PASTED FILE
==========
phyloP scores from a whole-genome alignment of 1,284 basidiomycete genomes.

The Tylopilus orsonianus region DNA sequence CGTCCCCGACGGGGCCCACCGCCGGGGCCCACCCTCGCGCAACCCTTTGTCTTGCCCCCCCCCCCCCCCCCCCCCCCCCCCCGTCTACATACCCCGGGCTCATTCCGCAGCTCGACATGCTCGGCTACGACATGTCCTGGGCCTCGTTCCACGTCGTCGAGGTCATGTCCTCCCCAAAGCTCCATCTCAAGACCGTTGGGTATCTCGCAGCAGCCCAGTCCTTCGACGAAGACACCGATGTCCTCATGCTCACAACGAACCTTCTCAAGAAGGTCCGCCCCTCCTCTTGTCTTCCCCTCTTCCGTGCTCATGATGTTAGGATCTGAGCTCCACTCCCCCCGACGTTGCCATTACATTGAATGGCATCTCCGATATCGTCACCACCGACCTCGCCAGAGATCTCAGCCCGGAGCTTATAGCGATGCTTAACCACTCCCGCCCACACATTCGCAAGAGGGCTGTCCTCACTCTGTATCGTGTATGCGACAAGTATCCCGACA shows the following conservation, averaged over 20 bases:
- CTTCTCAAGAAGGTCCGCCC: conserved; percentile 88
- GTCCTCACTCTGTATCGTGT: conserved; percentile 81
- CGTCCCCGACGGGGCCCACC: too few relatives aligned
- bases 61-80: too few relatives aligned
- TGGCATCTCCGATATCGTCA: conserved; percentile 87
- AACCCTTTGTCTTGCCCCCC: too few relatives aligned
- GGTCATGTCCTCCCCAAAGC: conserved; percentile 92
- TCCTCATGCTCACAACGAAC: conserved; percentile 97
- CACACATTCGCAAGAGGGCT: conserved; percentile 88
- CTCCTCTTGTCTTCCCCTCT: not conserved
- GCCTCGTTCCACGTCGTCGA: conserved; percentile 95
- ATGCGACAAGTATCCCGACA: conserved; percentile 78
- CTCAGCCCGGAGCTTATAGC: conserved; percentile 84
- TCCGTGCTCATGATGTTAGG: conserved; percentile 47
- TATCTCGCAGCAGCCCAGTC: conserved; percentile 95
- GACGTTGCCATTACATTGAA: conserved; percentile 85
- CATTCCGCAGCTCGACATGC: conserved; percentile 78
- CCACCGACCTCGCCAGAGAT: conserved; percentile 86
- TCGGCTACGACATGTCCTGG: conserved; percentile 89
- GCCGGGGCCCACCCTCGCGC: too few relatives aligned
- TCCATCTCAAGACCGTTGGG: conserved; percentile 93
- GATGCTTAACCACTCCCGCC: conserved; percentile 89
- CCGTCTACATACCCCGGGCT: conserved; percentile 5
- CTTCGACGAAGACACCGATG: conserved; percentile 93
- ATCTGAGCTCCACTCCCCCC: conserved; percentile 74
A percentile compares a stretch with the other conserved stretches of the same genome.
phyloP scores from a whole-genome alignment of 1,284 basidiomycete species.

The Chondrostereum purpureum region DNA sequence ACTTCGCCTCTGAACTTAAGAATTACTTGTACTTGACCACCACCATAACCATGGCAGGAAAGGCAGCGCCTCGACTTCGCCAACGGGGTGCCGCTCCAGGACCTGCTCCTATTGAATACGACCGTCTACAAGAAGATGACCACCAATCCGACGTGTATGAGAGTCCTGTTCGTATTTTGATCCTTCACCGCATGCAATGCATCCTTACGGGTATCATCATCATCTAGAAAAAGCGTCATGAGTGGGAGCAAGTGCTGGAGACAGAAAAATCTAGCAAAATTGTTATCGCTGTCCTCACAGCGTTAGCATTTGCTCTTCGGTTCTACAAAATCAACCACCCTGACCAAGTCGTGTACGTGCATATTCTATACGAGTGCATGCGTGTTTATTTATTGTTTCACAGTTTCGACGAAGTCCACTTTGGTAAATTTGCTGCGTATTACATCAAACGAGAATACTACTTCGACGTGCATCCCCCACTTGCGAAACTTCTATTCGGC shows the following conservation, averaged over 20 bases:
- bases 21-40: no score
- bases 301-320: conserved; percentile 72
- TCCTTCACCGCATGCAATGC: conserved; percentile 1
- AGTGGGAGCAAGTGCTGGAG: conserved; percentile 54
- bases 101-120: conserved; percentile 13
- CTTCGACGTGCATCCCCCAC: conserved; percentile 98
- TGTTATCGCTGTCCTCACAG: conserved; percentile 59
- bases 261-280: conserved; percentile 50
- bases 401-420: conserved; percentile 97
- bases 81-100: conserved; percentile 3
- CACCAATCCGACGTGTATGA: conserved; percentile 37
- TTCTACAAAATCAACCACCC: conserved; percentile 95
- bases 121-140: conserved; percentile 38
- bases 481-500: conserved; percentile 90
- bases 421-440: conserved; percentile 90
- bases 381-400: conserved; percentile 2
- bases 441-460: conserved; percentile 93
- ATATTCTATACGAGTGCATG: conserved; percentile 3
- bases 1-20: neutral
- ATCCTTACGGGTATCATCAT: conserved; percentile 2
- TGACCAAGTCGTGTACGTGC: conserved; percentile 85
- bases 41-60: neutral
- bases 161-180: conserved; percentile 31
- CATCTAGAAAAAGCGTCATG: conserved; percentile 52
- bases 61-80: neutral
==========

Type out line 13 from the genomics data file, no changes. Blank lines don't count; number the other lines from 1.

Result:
- GCCTCGTTCCACGTCGTCGA: conserved; percentile 95